by Cardinal Anthony Bevilacqua
September 27, 2002
On Sunday October 6, the Catholic Church inaugurates its Respect Life Program, an annual education effort focusing on the sanctity of human life.
We unveil this year's program aware that our world has become a more dangerous place. The events of September 11, 2001 force us to acknowledge that some of our fellow human beings see no intrinsic value in human life. They believe that innocent lives are dispensable in the quest to attain political or ideological goals. As Pope John Paul II reminds us, "terrorism is built on contempt for human life" (Message for the 2002 World Day of Peace, no. 4).
It would be a mistake, however, to think that contempt for life exists only in certain parts of the world, among certain peoples. In The Gulag Archipelago Alexander Solzhenitsyn describes his gradual realization that "the line separating good and evil passes not through states, nor between classes, nor between political parties either – but right through every human heart – and through all human hearts." The roots of contempt for life can sprout in our own hearts when we forget the God-given dignity of every human being, a dignity inherent in all from conception to natural death.
Contempt for human life can take many forms. In our technically advanced society, we are tempted to treat life as dispensable when it seems to stand in the way of individual freedom or technical "progress."
Abortion is advanced in the name of freedom, but it undermines freedom by demeaning life itself. No society can be truly free if its most vulnerable members can lose their very lives at the hands of others. And far from giving greater freedom to women, abortion leaves many women feeling trapped in a deep well of sorrow and remorse.
Ironically, the campaign for "freedom" on abortion has increasingly taken on a coercive cast. Abortion advocates support China's coercive abortion program; here at home, they try to force conscientiously opposed health care providers to be involved in abortion.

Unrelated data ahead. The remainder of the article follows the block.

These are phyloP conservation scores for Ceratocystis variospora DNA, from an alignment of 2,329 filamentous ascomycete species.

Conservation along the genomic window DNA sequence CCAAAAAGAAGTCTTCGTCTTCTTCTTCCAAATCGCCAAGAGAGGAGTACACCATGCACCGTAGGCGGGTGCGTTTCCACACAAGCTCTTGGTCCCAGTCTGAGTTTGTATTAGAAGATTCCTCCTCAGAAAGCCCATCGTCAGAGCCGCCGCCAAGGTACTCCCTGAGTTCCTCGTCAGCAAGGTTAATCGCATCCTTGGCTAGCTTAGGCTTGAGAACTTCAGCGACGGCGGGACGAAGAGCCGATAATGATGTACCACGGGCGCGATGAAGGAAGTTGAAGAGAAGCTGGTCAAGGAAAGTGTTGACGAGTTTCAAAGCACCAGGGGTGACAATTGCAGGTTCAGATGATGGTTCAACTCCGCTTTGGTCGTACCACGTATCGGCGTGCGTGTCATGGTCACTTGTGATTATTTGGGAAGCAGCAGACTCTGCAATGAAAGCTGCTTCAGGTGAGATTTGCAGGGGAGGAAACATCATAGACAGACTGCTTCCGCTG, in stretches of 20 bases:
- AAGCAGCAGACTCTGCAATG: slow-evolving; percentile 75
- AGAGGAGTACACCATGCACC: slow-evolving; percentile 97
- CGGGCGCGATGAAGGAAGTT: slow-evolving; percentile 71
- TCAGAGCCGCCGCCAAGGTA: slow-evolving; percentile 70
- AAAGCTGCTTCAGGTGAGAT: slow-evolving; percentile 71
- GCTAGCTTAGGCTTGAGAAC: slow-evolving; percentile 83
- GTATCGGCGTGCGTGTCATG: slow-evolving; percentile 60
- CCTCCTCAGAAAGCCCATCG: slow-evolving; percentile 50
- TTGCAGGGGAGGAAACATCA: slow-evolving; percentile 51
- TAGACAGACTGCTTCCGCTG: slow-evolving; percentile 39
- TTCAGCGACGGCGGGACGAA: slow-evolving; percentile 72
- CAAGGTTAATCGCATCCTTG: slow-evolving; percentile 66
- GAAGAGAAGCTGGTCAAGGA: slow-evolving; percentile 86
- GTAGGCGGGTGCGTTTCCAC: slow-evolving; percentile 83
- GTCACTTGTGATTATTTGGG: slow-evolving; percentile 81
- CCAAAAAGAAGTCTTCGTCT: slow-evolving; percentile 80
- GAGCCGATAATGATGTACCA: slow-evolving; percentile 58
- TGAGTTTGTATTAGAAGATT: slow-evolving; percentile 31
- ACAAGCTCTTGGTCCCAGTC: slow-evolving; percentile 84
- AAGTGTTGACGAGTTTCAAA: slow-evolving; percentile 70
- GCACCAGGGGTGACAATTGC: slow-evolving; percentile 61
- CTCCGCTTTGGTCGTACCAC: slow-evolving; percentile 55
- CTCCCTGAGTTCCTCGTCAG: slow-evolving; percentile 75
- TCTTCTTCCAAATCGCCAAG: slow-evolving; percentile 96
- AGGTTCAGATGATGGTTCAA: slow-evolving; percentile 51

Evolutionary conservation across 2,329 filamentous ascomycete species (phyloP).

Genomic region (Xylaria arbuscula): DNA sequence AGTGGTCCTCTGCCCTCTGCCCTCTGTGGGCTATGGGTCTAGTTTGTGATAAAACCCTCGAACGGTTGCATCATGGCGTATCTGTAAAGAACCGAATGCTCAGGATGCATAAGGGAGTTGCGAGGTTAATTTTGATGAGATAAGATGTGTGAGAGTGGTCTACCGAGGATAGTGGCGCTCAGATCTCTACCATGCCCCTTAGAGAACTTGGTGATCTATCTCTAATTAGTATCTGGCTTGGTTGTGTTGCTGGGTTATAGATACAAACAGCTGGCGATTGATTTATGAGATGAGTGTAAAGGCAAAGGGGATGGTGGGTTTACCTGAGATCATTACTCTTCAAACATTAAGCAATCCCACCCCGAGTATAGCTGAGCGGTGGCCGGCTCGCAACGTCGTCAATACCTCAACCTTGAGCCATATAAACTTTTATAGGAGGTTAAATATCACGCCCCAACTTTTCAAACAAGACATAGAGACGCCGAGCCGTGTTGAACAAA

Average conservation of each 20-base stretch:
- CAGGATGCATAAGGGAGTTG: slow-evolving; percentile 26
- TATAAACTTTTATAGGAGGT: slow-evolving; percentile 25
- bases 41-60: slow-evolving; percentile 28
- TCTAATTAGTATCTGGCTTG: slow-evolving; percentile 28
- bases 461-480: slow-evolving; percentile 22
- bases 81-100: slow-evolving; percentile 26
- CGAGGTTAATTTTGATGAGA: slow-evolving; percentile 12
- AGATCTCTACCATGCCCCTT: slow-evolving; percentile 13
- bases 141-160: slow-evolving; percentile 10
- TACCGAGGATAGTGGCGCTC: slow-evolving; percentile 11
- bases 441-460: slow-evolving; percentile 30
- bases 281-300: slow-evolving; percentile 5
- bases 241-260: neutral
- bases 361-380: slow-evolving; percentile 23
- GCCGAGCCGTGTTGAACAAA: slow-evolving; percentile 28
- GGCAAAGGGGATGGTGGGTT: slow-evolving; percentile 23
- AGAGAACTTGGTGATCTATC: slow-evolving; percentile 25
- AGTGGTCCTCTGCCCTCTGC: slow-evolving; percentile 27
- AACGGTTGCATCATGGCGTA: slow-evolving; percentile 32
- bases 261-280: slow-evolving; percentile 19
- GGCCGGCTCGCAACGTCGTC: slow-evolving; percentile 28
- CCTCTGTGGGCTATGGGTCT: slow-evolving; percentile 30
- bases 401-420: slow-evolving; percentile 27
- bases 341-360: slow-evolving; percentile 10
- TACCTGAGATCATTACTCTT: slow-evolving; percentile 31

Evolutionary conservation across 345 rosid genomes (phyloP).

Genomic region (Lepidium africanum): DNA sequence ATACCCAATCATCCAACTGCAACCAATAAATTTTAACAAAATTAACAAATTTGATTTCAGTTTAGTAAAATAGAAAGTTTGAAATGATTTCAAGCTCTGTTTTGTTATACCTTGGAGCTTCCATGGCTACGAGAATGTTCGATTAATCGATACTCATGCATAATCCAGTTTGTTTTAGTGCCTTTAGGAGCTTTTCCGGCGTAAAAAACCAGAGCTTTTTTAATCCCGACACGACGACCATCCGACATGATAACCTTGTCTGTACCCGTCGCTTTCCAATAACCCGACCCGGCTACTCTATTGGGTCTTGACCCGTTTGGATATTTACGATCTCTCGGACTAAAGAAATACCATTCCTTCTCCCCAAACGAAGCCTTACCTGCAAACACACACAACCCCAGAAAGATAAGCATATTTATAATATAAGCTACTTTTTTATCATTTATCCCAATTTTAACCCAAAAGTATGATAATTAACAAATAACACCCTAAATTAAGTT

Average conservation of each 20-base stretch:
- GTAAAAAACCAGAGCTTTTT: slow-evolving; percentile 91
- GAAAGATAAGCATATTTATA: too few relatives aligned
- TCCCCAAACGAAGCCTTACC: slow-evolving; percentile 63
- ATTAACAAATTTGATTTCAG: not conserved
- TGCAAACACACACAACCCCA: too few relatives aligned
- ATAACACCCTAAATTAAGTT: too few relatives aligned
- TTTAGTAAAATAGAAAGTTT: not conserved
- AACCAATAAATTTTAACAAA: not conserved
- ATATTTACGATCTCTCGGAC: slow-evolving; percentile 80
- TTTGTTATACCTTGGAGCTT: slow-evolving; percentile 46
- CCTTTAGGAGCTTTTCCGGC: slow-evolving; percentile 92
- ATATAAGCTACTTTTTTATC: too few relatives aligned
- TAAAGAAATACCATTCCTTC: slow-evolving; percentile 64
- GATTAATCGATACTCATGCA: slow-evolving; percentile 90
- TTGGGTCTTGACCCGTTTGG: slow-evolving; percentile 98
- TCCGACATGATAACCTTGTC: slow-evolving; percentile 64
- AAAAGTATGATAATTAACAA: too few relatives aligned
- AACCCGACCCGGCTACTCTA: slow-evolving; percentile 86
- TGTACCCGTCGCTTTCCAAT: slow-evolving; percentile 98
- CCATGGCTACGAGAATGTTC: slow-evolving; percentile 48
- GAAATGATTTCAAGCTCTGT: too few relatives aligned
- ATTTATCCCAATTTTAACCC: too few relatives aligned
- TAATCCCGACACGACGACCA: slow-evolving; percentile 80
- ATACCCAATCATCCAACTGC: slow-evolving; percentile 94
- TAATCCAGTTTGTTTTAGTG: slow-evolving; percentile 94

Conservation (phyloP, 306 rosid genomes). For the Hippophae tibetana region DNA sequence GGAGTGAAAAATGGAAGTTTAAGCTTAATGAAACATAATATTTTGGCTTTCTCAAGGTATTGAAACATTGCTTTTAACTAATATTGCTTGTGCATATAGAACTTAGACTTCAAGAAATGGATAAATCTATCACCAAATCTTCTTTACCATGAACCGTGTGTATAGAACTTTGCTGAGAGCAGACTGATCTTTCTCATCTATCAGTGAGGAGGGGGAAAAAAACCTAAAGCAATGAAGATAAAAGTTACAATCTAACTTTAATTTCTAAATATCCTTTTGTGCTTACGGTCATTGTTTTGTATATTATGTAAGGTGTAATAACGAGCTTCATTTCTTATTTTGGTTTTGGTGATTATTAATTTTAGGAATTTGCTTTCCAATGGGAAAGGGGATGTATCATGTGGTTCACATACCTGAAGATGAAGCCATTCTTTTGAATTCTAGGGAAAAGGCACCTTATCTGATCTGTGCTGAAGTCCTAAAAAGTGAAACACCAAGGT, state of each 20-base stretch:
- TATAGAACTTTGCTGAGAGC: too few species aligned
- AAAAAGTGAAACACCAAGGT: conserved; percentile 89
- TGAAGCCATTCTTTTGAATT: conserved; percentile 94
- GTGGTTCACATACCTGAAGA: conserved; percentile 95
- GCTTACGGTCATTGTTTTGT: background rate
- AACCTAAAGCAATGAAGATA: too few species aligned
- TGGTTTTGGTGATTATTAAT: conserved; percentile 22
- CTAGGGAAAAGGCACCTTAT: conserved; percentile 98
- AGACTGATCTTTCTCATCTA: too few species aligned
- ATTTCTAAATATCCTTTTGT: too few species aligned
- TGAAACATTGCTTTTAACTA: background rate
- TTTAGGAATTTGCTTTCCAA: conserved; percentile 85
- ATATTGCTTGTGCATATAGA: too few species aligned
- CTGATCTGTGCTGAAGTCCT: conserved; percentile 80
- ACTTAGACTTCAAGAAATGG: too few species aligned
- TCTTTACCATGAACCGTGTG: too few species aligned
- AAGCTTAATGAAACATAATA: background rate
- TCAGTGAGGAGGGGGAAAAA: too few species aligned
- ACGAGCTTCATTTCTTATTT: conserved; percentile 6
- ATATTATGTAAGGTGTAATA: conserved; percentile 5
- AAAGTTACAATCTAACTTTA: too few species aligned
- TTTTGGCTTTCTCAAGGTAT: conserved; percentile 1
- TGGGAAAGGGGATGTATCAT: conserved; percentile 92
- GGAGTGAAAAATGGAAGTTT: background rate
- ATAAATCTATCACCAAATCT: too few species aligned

Destructive embryo research and human cloning are promoted in the name of progress. Yet they mark a regress in researchers' respect for ethical limits. They also divert resources away from morally acceptable research avenues that are at least as promising. Such abuses do not bode well for our ability to use the newfound powers of biotechnology to serve and not demean humanity.
Ignoring the real threat to human dignity posed by human cloning, some have proposed cloning "bans" that are nothing of the sort. Rather, such proposals would allow unlimited cloning of human embryos for destructive research, while banning any effort to bring these embryos to live birth. In effect, the evil of cloning would be compounded by the evil of government-mandated killing.
These and other challenges to life are addressed in this year's Respect Life Program materials, which I encourage all Catholics to read and discuss. We must inform ourselves about these issues, understand them in light of the Gospel, and respond to them with firm commitment and healing compassion.
The Respect Life Program aims "to bring the Gospel of life to the heart of every man and woman and to make it penetrate every part of society" (The Gospel of Life, no. 80). Let us all take an active role in this urgent endeavor, helping to turn others' hearts toward a renewed reverence for human life at every stage and condition.
Cardinal Anthony Bevilacqua is chairman of the Committee for Pro-Life Activities, U.S. Conference of Catholic Bishops